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L.A. Will Help Fund Study of 'Maglev' Train

Planners propose a 50-mile first leg from the Ontario airport to West Los Angeles.

March 17, 2004|Kurt Streeter | Times Staff Writer

Planning for a high-speed rail system in Southern California moved forward Tuesday when the Los Angeles City Council agreed to help pay for the study of a magnet-powered train connecting the Westside and Ontario International Airport.

The council agreed unanimously to spend $563,000 to study the feasibility and environmental effect of a 50-mile train line run by a largely untested magnetic levitation system.

"For a long time now, other cities in the region have been saying Los Angeles is not doing its part to help solve all of our congestion problems," Councilman Antonio Villaraigosa said. "This puts Los Angeles at the front of the line in that effort."

The Southern California Assn. of Governments, which proposed the "maglev" train, wants it to run from the Westside -- a specific terminus has not been chosen -- to the Ontario airport, with stops at Union Station and West Covina.

SCAG says the system, estimated to cost about $5 billion, would boost the region's aviation capabilities by eventually giving passengers quick access to Los Angeles International, a growing Ontario airport and a proposed airport in Palmdale.

SCAG planners say the first leg would be built with funding from private investors. They envision it as following the Santa Monica and San Bernardino freeways, reaching top speeds of nearly 250 mph and making the trip in about 30 minutes. Future extensions could take the train to LAX, Palmdale and Orange County.

Washington has pledged $2.5 million for the first part of the study, expected to begin by June, but required a match of about 30% from local governments. The match comes from the L.A. money and nearly $500,000 provided by the city of Ontario and San Bernardino Associated Governments.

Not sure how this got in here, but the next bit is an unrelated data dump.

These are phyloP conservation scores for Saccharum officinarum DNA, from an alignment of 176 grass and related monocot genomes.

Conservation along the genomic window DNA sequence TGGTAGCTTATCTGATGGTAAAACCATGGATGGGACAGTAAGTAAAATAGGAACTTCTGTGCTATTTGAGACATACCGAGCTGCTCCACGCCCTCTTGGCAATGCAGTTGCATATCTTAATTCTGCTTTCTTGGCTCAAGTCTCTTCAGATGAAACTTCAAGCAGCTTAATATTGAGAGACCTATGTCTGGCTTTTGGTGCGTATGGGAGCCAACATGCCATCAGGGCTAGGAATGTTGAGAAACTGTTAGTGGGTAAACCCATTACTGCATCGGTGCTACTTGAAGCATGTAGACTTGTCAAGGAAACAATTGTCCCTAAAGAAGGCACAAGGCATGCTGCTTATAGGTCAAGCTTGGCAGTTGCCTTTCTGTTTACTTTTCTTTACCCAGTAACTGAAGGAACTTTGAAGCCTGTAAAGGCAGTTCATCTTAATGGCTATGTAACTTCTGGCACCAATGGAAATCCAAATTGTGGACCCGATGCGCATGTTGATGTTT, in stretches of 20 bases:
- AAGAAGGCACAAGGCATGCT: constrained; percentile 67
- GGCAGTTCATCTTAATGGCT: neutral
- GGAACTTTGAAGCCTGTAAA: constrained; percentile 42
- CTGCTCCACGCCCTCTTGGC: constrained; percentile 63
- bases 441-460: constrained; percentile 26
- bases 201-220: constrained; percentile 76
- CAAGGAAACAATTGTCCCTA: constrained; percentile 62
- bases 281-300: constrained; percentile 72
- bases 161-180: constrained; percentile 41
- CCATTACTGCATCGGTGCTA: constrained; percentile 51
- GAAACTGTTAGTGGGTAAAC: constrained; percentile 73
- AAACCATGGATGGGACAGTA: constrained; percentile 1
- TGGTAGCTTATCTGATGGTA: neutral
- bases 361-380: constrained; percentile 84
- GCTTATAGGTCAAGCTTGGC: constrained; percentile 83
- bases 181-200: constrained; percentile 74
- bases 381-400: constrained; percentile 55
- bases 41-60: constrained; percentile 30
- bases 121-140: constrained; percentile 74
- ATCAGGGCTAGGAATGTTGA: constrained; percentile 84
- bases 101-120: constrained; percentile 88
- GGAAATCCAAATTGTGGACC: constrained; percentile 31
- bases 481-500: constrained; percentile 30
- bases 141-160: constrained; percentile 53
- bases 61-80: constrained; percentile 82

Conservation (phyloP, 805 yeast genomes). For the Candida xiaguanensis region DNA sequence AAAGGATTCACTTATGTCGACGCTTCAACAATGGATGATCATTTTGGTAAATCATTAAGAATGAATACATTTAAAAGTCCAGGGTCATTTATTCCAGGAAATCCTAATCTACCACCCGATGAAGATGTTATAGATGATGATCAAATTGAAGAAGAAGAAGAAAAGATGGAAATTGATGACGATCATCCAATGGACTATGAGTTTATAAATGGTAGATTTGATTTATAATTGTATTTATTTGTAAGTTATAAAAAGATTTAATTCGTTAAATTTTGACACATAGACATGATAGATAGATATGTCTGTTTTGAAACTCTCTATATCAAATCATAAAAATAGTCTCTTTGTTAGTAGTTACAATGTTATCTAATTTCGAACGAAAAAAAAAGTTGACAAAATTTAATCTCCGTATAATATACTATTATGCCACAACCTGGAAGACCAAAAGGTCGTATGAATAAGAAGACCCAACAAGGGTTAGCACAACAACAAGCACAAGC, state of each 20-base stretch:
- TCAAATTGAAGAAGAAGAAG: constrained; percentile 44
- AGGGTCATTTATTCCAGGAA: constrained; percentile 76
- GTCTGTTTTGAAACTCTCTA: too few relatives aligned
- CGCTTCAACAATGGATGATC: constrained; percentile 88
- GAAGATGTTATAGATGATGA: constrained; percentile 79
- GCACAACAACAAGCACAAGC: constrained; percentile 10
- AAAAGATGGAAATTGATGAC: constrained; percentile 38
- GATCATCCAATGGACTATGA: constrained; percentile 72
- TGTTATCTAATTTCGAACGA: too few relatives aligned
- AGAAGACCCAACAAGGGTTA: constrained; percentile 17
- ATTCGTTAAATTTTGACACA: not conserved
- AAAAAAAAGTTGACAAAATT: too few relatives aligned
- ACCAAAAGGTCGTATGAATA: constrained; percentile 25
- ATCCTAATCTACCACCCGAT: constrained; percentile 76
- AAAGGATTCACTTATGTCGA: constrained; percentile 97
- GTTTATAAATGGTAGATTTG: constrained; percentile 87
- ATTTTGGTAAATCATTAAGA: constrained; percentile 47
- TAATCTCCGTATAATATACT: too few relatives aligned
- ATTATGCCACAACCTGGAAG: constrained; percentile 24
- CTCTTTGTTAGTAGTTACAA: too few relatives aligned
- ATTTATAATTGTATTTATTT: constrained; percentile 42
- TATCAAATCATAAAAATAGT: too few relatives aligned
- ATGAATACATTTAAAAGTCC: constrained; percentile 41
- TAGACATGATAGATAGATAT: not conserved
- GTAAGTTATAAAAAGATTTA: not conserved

About $12 million more is needed to finish the full review. It remains unclear where that money will come from, though SCAG officials say they believe that Washington will provide it.

Many transit experts say the maglev idea should be reconsidered or scrapped. Some say airports can be connected by improving Metrolink rail.

The maglev proposal clashes with plans by the state-backed California High Speed Rail Authority to create a railway of European-style high-speed trains connecting Los Angeles and San Francisco. That plan is much further along, its environmental studies largely complete.

Both proposals envision similar Southland routes, running from Los Angeles to Ontario.

Perhaps the maglev train's biggest hurdle is history. For decades, planners and politicians have touted grand solutions to the area's traffic problems -- air-cushioned trains, monorails, downtown people movers, trains running above the Los Angeles River or down freeways. Except for L.A.'s subway, none has been built.

Mark Pisano, executive director of SCAG, said maglev would break the pattern. "This one we have to have," he said.

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